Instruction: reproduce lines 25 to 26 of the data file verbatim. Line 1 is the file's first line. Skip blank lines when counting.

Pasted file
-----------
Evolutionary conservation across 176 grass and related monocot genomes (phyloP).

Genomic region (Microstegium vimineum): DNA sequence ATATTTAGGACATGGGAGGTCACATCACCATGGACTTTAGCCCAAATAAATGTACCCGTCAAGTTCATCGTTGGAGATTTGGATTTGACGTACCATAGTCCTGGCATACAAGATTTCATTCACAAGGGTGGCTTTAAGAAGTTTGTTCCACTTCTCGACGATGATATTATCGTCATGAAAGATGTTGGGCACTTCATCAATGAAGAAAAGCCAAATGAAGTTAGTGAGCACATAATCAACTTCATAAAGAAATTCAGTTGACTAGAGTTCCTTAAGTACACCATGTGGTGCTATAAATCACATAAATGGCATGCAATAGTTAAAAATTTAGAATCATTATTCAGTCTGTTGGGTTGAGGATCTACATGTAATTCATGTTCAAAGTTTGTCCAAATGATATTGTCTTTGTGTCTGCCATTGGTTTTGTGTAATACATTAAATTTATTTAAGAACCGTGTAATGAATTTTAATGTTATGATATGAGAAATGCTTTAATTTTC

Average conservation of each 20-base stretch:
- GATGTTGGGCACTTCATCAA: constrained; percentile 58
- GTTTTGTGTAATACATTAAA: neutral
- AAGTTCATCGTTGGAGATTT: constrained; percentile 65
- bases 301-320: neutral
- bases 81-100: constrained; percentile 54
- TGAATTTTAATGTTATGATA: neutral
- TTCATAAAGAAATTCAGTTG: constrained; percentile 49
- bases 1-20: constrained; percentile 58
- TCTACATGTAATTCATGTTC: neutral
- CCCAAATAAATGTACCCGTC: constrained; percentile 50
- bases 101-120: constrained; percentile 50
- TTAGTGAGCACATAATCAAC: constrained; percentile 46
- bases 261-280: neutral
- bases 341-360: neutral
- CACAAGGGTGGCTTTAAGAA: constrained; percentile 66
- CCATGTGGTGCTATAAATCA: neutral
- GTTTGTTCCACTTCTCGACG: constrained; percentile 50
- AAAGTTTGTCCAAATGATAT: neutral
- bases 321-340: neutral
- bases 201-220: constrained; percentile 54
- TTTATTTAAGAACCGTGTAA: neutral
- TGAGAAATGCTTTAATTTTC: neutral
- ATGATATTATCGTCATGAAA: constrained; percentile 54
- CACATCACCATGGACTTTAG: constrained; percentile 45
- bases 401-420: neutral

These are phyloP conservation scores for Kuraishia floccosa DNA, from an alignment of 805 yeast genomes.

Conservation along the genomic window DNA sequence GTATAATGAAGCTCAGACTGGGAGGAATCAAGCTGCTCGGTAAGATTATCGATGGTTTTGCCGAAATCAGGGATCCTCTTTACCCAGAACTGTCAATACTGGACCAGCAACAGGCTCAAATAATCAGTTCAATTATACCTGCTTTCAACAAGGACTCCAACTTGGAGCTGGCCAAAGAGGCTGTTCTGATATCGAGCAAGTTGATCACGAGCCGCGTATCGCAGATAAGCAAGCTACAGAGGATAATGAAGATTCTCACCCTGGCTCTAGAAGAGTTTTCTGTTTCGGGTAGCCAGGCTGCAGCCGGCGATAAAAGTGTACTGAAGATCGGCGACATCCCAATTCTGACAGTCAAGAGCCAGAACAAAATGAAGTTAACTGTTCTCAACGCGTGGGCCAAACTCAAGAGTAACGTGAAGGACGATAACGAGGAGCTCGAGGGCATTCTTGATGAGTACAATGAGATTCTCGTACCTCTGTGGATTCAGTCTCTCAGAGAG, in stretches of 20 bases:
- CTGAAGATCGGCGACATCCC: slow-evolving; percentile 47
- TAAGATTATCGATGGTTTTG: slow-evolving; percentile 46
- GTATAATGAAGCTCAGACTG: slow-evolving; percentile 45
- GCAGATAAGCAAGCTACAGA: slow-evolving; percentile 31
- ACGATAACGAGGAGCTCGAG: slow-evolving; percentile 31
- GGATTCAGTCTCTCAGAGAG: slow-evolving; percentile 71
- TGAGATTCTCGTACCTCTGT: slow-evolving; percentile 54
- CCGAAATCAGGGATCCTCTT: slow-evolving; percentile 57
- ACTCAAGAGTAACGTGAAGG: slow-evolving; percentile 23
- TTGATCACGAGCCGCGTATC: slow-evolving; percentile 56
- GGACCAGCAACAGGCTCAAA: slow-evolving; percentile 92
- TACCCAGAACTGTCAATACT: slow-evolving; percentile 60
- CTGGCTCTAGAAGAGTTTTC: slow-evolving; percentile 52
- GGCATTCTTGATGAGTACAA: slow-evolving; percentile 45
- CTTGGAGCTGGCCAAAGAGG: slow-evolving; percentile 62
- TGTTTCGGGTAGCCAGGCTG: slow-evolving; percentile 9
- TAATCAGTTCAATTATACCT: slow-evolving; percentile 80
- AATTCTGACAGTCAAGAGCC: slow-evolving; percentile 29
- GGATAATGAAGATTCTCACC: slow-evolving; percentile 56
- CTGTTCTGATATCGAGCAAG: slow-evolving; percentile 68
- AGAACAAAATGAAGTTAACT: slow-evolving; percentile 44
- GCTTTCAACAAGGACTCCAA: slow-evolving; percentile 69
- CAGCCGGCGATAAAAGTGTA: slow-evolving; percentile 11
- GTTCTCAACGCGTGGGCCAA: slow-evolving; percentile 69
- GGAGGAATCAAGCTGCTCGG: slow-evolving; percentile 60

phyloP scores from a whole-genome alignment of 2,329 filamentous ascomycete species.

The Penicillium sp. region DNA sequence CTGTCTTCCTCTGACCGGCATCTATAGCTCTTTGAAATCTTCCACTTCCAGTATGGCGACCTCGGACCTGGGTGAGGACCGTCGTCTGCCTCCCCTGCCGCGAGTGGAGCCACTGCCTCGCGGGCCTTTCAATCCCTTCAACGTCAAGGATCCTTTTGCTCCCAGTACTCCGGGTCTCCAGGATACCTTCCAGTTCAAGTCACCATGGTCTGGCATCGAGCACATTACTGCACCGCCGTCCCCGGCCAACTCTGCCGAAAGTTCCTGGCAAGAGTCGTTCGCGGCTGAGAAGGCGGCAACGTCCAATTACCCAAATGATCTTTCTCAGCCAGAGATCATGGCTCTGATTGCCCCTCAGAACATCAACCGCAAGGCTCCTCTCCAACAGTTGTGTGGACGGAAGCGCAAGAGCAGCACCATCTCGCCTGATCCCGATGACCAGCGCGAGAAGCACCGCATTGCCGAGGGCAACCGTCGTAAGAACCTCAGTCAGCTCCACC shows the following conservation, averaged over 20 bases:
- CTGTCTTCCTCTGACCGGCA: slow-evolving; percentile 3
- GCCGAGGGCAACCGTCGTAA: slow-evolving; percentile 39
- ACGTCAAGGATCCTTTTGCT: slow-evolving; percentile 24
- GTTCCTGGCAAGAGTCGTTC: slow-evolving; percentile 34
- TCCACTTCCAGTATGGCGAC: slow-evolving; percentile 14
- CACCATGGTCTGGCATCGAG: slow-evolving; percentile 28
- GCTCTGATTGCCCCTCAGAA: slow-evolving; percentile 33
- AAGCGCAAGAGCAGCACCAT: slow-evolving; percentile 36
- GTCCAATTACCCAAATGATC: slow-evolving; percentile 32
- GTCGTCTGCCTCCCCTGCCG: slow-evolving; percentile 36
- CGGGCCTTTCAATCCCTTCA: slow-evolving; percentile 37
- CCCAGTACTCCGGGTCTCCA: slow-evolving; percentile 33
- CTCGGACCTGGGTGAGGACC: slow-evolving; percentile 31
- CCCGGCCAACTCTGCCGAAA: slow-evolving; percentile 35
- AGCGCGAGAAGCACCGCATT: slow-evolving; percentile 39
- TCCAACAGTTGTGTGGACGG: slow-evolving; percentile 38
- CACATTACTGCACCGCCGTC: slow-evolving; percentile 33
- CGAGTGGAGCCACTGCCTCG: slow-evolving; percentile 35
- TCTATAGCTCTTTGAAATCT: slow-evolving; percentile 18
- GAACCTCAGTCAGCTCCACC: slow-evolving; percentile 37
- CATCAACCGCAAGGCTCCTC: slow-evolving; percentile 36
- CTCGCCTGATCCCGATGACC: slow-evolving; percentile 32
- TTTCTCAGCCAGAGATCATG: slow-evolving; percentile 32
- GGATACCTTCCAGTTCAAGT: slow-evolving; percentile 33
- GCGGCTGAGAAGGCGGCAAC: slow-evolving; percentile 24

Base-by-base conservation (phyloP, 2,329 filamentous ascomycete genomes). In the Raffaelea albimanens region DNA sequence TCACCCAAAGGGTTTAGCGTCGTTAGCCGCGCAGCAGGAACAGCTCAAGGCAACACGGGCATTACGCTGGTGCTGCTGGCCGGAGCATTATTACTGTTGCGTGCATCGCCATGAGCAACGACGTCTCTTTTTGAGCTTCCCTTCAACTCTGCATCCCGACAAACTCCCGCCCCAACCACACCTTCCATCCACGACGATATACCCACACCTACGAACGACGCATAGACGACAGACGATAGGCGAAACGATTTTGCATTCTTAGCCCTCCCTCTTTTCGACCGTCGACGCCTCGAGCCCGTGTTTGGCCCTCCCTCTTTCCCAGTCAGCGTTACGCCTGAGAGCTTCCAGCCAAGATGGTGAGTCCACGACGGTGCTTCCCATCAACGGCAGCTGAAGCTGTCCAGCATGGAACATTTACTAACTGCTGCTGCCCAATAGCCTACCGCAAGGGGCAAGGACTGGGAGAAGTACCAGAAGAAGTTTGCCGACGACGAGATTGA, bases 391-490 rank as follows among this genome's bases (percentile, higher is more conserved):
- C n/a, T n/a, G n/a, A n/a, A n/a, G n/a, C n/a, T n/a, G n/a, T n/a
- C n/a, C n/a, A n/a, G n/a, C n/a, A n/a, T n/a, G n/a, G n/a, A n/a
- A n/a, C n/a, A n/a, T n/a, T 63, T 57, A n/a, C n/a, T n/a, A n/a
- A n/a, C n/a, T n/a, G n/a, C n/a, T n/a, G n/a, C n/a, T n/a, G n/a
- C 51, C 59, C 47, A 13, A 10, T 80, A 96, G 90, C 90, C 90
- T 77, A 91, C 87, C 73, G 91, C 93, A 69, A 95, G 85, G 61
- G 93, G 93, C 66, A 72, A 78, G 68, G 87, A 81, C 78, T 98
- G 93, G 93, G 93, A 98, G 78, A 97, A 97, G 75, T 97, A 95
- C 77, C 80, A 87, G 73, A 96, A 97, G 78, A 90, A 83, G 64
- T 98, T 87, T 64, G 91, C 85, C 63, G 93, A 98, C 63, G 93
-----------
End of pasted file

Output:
- TGAGAAATGCTTTAATTTTC: neutral
- ATGATATTATCGTCATGAAA: constrained; percentile 54